Oregon State Bar Bulletin JULY 2013
Note: More than 14,000 persons are eligible to practice law in Oregon. Some of them share the same name or similar names. All discipline reports should be read carefully for names, addresses and bar numbers.
MARIEL MARJORIE ETTINGER
Effective April 30, 2013, a trial panel of the disciplinary board suspended lawyer Mariel Majorie Ettinger, formerly of La Grande, for two years, for violations of the following: RPC 1.3 (neglect of a legal matter); RPC 1.4(a) (failure to communicate with a client); RPC 1.16(d) (failure to refund unearned fees or expenses upon termination of representation); RPC 8.1(a)(2) (knowing failure to respond to inquiry from a disciplinary authority (two counts)); RPC 8.1(c) (knowing failure to respond to the State Lawyers Assistance Committee); RPC 8.4(a)(2) (engaging in a criminal act reflecting adversely on honesty, trustworthiness or fitness as a lawyer in other respects); and RPC 8.4(a)(3) (engaging in conduct involving dishonesty, fraud, deceit or misrepresentation that reflects adversely on fitness to practice law). Ettinger did not respond to the bar’s formal complaint, and therefore an order of default was entered against her.
Ettinger represented a client in a criminal matter and deposited funds from the client into her lawyer trust account. While the client’s criminal matters were pending, Ettinger disappeared, failed to respond to her client’s inquiries and did not refund the unearned portion of the funds paid by the client. In a second matter, Ettinger represented a client in a probation revocation proceeding. Subsequently, both Ettinger and her client failed to attend a scheduled probation violation hearing. Thereafter, Ettinger misrepresented to the court that she had missed the scheduled hearing because her client had been in a residential treatment program and that she had moved for continuance and believed the hearing had been rescheduled. Ettinger also failed to return this client’s calls and failed to inform the client of the status of his case.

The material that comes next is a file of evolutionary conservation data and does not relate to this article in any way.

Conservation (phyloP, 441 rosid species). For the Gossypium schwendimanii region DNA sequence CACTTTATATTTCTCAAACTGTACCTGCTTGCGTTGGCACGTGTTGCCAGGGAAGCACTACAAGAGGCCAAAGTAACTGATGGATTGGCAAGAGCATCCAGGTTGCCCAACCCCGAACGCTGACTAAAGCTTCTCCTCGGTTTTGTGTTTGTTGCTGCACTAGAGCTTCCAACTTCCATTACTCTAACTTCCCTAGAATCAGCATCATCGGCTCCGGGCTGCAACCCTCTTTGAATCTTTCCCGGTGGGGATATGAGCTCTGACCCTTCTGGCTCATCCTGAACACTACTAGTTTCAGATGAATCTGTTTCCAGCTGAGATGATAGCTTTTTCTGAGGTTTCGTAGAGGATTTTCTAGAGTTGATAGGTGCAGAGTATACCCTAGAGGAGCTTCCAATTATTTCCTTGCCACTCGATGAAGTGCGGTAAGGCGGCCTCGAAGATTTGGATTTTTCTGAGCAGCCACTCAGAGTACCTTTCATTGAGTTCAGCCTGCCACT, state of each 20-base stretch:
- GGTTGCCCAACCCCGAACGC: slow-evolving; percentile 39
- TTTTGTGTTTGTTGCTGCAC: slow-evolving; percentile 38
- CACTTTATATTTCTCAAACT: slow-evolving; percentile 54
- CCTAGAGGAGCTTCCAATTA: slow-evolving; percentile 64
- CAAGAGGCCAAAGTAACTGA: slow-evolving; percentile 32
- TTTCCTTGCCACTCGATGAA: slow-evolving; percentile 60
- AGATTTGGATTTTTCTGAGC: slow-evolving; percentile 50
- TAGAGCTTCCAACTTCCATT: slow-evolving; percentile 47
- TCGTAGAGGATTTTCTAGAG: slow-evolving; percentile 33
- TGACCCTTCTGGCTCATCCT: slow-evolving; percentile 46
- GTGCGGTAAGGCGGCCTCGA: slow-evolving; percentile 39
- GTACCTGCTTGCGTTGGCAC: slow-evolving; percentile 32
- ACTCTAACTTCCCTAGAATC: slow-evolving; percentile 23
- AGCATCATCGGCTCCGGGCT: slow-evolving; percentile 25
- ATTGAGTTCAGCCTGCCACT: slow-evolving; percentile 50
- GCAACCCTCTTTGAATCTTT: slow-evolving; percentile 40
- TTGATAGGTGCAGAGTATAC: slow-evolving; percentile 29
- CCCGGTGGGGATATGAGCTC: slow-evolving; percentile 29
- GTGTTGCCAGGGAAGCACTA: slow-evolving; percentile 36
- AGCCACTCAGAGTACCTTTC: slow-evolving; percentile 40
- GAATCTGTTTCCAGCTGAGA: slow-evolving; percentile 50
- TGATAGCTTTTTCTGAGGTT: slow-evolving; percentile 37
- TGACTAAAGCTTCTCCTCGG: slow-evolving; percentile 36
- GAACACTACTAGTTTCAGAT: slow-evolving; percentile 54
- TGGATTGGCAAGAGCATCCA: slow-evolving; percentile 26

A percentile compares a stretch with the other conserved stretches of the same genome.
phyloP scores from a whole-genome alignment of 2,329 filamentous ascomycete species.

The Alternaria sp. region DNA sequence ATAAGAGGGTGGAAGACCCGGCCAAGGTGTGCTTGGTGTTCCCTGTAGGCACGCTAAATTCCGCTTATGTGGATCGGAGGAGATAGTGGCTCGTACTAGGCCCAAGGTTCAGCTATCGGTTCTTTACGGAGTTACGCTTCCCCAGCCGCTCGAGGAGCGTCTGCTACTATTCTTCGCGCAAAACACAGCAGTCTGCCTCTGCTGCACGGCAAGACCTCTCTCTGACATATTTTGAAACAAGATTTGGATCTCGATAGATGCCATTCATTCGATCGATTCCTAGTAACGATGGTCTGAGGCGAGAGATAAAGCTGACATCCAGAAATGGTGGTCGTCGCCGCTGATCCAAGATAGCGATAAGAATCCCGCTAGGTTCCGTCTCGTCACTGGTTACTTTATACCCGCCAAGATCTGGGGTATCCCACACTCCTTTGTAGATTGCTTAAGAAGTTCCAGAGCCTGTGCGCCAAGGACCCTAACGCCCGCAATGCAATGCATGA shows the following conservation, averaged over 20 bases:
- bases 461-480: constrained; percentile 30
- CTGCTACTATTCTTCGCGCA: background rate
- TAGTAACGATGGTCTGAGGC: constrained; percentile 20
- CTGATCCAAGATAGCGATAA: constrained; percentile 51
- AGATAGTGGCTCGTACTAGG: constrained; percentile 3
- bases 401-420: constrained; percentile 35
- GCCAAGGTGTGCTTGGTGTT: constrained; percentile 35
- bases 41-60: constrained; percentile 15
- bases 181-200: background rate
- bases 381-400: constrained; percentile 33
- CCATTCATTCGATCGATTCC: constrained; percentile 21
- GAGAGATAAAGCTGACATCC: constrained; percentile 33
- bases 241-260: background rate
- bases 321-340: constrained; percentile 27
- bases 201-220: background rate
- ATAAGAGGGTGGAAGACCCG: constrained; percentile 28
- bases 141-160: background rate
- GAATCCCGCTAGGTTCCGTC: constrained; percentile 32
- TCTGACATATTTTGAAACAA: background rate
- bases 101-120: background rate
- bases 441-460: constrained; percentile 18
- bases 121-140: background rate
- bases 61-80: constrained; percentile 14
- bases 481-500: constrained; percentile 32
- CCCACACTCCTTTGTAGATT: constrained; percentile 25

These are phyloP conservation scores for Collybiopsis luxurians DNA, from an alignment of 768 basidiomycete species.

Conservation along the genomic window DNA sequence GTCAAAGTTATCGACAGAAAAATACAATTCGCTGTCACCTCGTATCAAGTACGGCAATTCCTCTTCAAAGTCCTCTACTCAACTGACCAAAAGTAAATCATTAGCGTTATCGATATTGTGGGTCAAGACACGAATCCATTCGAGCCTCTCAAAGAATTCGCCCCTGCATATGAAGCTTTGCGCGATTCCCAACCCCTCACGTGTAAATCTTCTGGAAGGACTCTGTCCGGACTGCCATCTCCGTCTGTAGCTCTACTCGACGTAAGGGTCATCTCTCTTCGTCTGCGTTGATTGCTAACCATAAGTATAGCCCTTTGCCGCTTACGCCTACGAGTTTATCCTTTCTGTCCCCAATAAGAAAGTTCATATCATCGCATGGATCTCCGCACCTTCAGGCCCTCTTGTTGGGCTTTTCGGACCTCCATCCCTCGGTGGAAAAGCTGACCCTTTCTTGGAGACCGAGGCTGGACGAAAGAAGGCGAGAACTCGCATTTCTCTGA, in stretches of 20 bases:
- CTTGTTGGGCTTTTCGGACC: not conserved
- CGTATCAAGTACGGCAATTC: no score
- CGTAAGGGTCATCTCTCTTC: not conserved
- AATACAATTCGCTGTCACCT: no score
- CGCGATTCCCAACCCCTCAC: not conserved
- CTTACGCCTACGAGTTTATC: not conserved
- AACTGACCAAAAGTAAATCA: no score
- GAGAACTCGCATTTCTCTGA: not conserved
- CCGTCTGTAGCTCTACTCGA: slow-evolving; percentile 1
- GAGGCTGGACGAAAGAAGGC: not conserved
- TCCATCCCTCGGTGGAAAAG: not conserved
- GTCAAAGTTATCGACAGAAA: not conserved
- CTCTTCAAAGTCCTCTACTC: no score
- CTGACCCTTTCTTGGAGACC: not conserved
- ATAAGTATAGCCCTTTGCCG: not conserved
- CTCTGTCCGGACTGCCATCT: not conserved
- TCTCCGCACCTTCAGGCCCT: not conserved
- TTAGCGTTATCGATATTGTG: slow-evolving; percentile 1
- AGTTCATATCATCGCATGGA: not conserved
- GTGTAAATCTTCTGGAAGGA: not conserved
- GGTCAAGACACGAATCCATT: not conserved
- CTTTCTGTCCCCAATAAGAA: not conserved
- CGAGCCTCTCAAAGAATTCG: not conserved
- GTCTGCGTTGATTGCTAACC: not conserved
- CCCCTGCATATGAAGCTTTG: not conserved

Finally, Ettinger was involved in a vehicle collision after which she left the scene and tried to mislead police officers about her involvement. At about the same time, she was convicted of two charges of driving under the influence, criminal mischief and initiating a false police report.
In suspending Ettinger, the trial panel considered the following aggravating factors: multiple offenses and a pattern of misconduct, Ettinger’s repeated refusal or failure to cooperate with the bar, and her illegal conduct. The trial panel found her absence of a prior disciplinary record as a mitigating factor.
ROBERT T. SCHERZER
Pursuant to a stipulation for discipline approved by the Oregon State Bar Disciplinary Board on April 30, 2013, Portland lawyer Robert T. Scherzer was publicly reprimanded for violating RPC 4.2 (communication with a person represented by counsel).
The charge arose out of Scherzer’s representation of mother in a proceeding brought by father to modify his parenting time with the couple’s 13-year old daughter. The court appointed counsel for the daughter, and Scherzer knew she was represented in the proceeding. While the daughter was represented by counsel, Scherzer met with mother and daughter and had a brief conversation with daughter regarding parenting time.
The stipulation stated that Scherzer was admonished in 2008 for violation of RPC 4.2, but that he did not act with a dishonest or selfish motive and made a timely good faith effort to rectify the consequences of his conduct.
MARK O. COTTLE